On June 29th, 2016 I wrote in this blog, “I got some great news this week from my orthopedic doctor. The results of my bone density scans show that I’ve lowered my risk factor for a major osteoporotic fracture down from last year’s 20% to this year’s 15%. The Reclast infusion did its job---far better than the Forteo injections did after two years of doing them daily which only lowered the risk factor down by 1.3%.” Guess what, this year’s bone density scans show my risk factor for a major osteoporotic fracture is up to 16% which means my second Reclast infusion didn’t repeat its magic on my bones. It’s disappointing, especially considering I’ve also been doing intense weight bearing exercises that are recommended for building bones. The only thing left to do that is supposed to help to keep osteoporosis at bay is to give up coffee. Would life be worth living without it? I gave up soda pop several years ago and lived to tell about it. Some people don’t realize it, but there’s a correlation between having a high intake of pop and having an elevated risk of fractures. Experts aren’t sure why but some say it could be just the fact that if you’re drinking a lot of pop you aren’t drinking enough milk.
My doctor does full body scans from three different angles, not the one wrist test that a lot of women get and, he says, if my insurance doesn’t cover the cost of doing those scans every year, he will. Many companies only cover a bone density test every two years. But I have bad bones---four broken since menopause plus I’ve had two badly needed knee replacements---a by-product of taking thyroid medication since I was a kid. It leeches the calcium out of your bones. That’s the trouble with a lot of medications, they cure one thing while causing another problem in your body. I did learn something new regarding calcium. I’m taking calcium carbonate which needs to be taken with food, 600 mg taken twice a day but sometimes that second pill doesn’t get taken because I either ate away from home or I was doing a two-shakes-one-meal day. If I pick up some calcium citrate it can be taken with or without food and there’s a better chance I’ll get my full 1,200 mg in every single day.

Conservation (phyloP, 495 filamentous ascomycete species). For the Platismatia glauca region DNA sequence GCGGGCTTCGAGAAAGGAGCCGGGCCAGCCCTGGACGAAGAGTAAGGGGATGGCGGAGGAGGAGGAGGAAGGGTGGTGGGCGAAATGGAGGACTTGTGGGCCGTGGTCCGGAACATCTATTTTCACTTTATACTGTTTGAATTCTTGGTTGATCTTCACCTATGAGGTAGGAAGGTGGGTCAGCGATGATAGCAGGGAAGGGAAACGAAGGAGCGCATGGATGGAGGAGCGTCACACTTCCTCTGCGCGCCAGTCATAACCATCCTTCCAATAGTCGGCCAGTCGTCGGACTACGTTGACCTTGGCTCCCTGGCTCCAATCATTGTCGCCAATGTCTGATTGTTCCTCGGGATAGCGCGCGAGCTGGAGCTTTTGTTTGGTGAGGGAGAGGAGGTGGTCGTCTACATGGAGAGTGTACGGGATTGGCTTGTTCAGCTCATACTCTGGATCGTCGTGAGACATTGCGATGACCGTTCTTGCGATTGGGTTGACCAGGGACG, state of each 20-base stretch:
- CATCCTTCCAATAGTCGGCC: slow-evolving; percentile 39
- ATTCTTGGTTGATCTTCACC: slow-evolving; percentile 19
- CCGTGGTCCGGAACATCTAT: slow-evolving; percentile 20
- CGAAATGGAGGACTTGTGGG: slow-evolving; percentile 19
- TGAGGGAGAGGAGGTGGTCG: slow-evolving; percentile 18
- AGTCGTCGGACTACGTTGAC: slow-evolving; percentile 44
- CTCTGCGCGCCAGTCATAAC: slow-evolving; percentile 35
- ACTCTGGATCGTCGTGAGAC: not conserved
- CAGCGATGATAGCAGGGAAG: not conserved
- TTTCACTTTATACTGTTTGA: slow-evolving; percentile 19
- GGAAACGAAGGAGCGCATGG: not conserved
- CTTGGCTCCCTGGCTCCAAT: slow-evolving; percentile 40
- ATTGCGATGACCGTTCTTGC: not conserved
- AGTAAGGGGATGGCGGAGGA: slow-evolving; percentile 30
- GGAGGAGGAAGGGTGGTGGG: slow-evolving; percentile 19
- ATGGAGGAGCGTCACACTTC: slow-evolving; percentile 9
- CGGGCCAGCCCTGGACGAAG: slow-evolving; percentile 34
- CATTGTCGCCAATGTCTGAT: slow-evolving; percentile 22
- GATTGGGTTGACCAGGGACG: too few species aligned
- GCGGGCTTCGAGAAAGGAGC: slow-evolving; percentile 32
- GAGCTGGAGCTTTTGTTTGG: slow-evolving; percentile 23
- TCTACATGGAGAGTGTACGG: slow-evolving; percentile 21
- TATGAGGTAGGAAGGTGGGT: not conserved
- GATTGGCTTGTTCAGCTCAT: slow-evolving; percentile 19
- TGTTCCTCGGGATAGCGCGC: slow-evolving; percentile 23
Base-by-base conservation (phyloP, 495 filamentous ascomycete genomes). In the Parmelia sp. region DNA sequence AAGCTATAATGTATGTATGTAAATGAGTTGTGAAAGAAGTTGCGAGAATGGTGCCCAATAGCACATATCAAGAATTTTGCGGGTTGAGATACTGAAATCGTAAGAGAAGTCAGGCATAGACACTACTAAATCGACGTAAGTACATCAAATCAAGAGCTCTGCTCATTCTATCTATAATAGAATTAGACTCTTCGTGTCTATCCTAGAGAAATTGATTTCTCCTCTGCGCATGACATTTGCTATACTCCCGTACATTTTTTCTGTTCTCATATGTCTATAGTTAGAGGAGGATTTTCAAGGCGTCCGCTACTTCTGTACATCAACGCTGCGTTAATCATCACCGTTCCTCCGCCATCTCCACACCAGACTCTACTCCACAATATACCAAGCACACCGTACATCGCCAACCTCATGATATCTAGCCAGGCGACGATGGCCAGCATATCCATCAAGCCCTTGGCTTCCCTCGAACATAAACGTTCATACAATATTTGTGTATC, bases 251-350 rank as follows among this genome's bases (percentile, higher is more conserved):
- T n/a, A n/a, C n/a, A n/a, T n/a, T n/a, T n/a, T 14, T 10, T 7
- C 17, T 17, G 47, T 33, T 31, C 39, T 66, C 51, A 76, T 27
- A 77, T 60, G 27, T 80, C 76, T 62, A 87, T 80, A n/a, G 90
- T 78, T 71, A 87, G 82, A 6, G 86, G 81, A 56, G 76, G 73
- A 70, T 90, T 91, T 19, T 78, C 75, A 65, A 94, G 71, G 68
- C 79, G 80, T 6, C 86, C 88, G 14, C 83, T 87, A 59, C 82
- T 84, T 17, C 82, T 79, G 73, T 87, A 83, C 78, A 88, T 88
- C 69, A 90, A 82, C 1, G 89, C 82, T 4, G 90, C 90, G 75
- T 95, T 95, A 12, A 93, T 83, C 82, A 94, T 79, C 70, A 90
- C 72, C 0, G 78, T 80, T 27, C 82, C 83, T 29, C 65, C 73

The next day I decided to take myself out to lunch and while following another car on a five lane road, both of us going about 50 miles an hour, a tall, lean figure on a skateboard swooped out of a condo driveway, crossing closely in front of the other car and into the center lane. The other driver slammed on his breaks and so did I, thankful that he didn’t hit the skateboarder and I didn’t end up in the backseat of the other car. As the skateboarder got within six feet of my driver’s side window it hit me: The damn fool was my age! No helmet or other safety gear, gray hair, white beard and he was wearing a pair of leather goggles like drivers of early automobiles did to keep the bugs and dust out of their eyes. I wondered briefly if it was the same pair of goggles I sold in my antique booth after my husband died. As I watched the ballsy old guy in my rear view mirror I had no doubt he planned on staying in the center lane all the way to the baseball park over a mile down the road where skateboarders are known to congregate.
After I placed my order for a tuna melt on rye at the Guy-Land Cafeteria I thought about Mr. Ballsy who was probably at the park by then, matching his skateboarding skills up against kids young enough to be his great grandchildren. And I didn’t know whether to admire his careless disregard for his personal safety or to scorn him for scaring the stuffing out of drivers. But he did get me thinking. Why is it that some people, like him, don’t give up their younger self’s passion while others, like me, are afraid to even rekindle ours? Case in point: In 2016 I re-purposed my guest room into a multipurpose hobby room/guest room with a whole side devoted to painting. I hauled my oak easel out of storage, unpacked my old supplies, bought some new ones, prepared some canvases and I fully planned on picking up where I left off in the mid-1980s, before family obligations and caregiving took over my life. I still have not mixed my first palette of paints. Will my old talent come back? Will my cataracts dull my color sense too much? Will I still enjoy the process of honing a craft that takes more years than I've got left to become famous like my younger self dreamed of being? I’m afraid---afraid of the answers to those questions. Why can’t I be like that ballsy old man and say to myself: Damn the torpedoes and full speed ahead! A phrase that’s come to mean, of course, that despite the known risks continue forward with gusto. I think I’ll google that old Civil War Naval battle cry and see if I can find it cross-stitched on a throw pillow. That might help inspire me to overcome my fear of failure in an area where I once excelled. ©
Link to the re-purposed room with photos